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German FA boss hopes up to 1,000 fans allowed to watch cup final in stadium

The president of the German FA hopes a small crowd of 1,000 fans will be allowed into the national cup final in Berlin on July 4.
The president of the German FA hopes a small crowd of 1,000 fans will be allowed into the national cup final in Berlin on July 4. Ina FASSBENDER AFP/File
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Berlin (AFP)

The head of the German football association (DFB) hopes a crowd of up to 1,000 fans could be allowed to watch the national cup final live in July, which would make it the first match in Germany to welcome back spectators.

Berlin's Olympic Stadium, which traditionally hosts the German Cup final, has a capacity of 75,000 but all football matches have been played behind closed doors since the German league resumed in mid-May.

The numbers allowed into grounds are limited to playing staff, coaches, club officials, media and match officials with fans locked out.

However, when Bayern Munich play Bayer Leverkusen on July 4 in the national cup final, the president of the German Football Association (DFB) Fritz Keller hopes 1,000 fans can be allowed in.

"The legislators will decide. In Berlin, events up to 1,000 spectators are allowed. If the Senate says yes, we can do it, then we'll let 1,000 in," Keller told national broadcaster ARD.

"Talks have already been held with those responsible at the Berlin Senate."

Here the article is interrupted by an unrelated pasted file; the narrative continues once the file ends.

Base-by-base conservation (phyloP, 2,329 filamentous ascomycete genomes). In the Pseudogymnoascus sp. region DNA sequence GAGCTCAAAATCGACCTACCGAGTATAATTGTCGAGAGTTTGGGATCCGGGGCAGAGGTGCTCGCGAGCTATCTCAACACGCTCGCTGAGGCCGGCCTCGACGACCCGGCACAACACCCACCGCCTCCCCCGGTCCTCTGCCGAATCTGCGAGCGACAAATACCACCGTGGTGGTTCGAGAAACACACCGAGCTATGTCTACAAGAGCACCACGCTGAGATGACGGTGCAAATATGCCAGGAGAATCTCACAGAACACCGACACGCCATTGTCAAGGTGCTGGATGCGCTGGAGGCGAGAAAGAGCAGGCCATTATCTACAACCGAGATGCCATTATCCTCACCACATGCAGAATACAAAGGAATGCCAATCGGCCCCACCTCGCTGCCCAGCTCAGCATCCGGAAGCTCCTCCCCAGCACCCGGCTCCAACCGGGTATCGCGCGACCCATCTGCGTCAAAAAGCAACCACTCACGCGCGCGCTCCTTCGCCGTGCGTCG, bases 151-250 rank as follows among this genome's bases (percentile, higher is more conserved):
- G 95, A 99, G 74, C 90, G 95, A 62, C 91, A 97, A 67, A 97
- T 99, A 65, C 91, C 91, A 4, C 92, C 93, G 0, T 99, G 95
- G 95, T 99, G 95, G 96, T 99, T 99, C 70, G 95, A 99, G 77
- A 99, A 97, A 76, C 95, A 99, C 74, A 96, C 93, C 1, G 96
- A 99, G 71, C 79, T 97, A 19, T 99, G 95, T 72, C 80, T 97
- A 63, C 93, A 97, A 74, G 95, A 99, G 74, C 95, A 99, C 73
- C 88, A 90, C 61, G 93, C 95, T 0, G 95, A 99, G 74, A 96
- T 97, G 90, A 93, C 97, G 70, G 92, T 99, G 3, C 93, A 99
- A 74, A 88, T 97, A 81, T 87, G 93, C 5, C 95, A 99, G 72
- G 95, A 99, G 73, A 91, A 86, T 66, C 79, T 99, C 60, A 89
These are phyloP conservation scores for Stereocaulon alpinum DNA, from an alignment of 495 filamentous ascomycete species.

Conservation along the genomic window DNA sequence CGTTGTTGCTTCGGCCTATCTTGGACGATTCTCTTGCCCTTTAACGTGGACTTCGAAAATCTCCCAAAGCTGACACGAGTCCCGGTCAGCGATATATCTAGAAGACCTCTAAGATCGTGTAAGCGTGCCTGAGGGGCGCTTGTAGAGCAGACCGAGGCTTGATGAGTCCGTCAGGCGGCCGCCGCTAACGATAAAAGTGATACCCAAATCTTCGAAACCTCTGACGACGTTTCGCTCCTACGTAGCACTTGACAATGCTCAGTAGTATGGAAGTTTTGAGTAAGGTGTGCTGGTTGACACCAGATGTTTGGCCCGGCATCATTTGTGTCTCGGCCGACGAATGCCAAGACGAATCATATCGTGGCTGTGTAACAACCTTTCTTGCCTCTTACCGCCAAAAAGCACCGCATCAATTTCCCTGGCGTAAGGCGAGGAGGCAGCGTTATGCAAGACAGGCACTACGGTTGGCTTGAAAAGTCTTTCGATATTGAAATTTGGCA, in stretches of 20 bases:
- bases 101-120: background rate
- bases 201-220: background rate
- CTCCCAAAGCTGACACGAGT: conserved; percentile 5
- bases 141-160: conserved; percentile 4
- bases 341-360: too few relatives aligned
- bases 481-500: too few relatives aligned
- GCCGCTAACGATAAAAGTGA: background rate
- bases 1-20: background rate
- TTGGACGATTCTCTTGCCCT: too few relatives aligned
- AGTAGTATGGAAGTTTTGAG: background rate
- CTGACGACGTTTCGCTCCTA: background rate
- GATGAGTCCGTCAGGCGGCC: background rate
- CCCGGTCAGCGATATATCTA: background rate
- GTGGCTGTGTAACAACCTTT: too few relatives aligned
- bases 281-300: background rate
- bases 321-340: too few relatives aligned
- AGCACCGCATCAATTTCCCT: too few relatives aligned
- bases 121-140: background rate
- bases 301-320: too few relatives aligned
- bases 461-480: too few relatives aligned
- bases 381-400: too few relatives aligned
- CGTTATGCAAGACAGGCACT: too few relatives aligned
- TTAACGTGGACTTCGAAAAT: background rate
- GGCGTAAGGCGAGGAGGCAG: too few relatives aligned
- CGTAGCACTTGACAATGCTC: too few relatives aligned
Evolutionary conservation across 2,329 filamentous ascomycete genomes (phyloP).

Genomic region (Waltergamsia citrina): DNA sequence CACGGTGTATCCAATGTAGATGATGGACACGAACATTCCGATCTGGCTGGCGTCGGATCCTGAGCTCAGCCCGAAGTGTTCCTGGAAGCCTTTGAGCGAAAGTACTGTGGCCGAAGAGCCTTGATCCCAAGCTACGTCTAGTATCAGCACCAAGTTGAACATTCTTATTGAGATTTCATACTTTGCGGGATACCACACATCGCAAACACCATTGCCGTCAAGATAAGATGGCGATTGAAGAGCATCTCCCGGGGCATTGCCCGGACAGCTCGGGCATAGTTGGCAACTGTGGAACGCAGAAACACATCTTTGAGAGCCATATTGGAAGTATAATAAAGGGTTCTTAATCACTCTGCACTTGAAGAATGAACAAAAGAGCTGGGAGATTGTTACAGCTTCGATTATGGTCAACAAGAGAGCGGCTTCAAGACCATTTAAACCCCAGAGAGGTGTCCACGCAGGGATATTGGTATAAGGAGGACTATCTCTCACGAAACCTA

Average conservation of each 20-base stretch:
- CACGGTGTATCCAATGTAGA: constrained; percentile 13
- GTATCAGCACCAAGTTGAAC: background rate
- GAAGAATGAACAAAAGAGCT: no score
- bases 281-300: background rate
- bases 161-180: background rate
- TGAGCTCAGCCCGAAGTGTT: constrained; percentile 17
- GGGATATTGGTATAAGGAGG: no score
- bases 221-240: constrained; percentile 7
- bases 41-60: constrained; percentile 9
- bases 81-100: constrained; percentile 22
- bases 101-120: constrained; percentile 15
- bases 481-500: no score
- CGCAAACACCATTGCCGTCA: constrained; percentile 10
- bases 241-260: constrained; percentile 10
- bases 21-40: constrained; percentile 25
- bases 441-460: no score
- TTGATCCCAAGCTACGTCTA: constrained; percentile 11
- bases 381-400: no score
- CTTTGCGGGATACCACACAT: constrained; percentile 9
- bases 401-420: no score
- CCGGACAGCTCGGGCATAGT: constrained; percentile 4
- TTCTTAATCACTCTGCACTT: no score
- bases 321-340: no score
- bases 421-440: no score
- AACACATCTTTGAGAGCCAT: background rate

Chancellor Angela Merkel's government wants to ban events with large crowds until at least the end of October over fears of renewed transmission of the coronavirus, according to an official draft seen by AFP.

However, football stadiums and other sports events could be subject to an exception and allowed to admit limited number of fans, but the subject is under discussion.

Fritz said the German FA does not expect special dispensation to permit fans to again fill up stadiums before other large events are allowed.

"There was a clear announcement (from the government) that there is no special position for football. And I'm okay with that," said Fritz. "Football doesn't need special treatment."

However, a Hamburg-based virologist says even a tiny crowd of 1,000 fans in the cavernous Olympic Stadium would be too many.

"You have to limit the number of spectators," said scientist Jonas Schmidt-Chanasit.

"I think a figure in the low three-digit range could definitely be implemented.

"The danger is that there will be 'a superspreading' at an event, where an unidentified infected person in the stadium can infect hundreds of people in those two hours."

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